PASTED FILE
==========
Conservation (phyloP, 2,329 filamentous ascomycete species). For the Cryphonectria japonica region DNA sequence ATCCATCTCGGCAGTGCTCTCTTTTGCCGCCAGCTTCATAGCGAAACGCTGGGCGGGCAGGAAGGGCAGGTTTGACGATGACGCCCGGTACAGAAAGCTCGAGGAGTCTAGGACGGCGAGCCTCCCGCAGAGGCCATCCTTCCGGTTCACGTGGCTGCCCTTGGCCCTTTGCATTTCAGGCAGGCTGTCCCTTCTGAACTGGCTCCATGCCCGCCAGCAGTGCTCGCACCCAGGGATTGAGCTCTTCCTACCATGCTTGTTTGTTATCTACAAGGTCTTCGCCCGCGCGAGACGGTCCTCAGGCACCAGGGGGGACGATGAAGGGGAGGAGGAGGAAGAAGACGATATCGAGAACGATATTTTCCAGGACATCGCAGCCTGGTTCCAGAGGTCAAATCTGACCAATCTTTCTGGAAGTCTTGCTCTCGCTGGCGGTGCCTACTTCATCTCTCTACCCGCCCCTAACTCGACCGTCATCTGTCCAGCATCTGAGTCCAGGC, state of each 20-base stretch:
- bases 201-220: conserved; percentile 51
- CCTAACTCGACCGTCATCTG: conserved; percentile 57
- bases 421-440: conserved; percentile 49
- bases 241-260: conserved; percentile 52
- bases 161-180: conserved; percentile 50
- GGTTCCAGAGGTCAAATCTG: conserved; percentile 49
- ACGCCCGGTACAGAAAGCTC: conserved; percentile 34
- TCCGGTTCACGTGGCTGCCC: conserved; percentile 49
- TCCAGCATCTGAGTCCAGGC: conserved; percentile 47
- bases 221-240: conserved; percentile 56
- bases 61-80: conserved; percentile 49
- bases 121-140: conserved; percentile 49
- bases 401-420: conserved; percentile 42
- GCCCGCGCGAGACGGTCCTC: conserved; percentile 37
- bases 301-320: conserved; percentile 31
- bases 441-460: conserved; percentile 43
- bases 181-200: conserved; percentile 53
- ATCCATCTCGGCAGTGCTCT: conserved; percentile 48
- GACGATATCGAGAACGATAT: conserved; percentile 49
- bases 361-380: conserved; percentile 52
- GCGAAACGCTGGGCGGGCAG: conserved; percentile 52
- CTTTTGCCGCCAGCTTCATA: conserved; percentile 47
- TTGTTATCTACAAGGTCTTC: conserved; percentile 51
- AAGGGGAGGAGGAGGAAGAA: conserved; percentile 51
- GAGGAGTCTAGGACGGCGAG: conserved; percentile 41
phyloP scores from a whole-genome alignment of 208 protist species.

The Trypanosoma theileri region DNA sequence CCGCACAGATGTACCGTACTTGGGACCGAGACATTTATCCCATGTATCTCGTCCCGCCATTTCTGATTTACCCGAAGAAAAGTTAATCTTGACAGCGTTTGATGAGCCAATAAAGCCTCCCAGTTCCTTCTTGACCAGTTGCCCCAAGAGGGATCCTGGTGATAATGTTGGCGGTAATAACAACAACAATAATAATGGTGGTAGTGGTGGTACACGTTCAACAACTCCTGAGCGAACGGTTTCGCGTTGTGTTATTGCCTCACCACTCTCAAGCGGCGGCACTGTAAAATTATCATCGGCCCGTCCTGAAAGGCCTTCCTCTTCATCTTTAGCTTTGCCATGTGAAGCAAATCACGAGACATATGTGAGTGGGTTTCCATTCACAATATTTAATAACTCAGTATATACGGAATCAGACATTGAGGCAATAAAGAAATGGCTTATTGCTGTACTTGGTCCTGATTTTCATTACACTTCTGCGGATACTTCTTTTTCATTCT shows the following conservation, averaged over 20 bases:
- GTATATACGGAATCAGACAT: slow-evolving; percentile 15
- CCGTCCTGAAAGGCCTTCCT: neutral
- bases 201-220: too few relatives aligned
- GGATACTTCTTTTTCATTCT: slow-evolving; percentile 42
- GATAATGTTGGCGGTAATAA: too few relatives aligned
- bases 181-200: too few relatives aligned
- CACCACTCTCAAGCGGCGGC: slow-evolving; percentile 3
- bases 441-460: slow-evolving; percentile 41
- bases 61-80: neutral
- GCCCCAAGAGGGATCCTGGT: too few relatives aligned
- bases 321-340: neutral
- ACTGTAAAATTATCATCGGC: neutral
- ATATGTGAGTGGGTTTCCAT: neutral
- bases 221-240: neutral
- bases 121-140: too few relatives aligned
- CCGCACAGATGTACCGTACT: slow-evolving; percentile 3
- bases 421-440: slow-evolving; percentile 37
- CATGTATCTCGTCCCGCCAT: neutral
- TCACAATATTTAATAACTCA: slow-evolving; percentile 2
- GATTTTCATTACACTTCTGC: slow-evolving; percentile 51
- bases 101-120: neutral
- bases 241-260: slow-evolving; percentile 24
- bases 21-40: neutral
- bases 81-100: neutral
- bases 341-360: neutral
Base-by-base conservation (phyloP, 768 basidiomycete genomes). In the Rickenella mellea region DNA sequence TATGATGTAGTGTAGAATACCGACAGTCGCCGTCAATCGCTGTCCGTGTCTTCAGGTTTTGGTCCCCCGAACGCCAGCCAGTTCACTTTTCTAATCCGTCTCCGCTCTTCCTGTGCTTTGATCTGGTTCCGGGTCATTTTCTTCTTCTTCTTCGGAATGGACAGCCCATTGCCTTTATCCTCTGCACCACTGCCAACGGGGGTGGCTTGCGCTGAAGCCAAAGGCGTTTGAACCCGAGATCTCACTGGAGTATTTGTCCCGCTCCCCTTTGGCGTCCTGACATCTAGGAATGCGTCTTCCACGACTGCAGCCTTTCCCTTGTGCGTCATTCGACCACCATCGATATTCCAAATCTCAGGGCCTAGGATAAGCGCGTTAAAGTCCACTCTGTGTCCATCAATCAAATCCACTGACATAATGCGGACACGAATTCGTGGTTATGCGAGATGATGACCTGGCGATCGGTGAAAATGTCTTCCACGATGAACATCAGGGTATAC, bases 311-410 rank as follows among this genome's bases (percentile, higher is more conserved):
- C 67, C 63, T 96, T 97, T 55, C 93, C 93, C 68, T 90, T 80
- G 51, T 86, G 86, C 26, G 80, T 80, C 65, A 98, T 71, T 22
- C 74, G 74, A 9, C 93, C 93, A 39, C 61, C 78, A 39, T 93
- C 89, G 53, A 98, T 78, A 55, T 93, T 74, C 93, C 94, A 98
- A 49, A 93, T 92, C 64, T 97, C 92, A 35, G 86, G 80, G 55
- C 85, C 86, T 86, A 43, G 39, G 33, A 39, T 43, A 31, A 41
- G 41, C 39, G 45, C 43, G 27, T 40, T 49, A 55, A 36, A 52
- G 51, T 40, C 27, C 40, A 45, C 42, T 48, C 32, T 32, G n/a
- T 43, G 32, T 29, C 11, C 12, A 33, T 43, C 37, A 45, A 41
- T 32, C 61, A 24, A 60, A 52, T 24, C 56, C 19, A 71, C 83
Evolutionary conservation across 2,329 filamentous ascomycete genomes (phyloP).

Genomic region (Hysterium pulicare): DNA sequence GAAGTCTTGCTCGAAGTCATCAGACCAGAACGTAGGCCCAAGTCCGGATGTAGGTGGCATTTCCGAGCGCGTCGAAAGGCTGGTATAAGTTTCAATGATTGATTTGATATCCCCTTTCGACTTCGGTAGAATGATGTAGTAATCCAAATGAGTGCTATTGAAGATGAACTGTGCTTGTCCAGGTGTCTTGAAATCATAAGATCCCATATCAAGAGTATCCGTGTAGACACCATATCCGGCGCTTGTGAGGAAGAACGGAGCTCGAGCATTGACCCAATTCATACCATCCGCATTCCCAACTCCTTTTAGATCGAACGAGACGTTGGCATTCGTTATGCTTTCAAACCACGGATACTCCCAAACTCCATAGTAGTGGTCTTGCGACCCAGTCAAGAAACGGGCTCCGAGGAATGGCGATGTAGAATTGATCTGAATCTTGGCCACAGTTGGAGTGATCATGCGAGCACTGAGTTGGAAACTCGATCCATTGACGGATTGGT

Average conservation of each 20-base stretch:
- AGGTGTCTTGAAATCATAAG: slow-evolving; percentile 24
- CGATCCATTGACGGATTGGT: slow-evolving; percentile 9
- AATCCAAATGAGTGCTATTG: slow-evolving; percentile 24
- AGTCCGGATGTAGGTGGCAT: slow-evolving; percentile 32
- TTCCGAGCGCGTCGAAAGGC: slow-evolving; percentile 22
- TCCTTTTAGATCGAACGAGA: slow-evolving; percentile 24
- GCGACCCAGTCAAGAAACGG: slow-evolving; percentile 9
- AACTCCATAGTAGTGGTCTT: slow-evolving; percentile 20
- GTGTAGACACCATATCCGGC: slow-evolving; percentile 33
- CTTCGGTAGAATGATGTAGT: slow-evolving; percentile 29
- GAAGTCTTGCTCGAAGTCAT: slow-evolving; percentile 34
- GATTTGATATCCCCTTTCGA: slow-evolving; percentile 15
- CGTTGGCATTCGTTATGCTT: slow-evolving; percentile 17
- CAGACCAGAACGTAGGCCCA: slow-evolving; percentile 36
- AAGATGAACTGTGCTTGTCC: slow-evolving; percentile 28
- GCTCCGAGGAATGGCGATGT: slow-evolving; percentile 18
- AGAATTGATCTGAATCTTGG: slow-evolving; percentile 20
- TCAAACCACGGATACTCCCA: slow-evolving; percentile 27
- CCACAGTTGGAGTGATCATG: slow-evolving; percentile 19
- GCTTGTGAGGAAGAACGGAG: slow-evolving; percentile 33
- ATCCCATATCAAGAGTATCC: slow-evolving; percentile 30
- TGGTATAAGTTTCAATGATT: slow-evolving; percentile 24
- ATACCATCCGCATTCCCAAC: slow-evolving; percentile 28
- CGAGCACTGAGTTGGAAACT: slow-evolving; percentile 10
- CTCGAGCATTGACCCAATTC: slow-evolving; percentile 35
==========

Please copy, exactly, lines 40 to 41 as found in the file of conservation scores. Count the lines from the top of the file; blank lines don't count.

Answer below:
- ACTGTAAAATTATCATCGGC: neutral
- ATATGTGAGTGGGTTTCCAT: neutral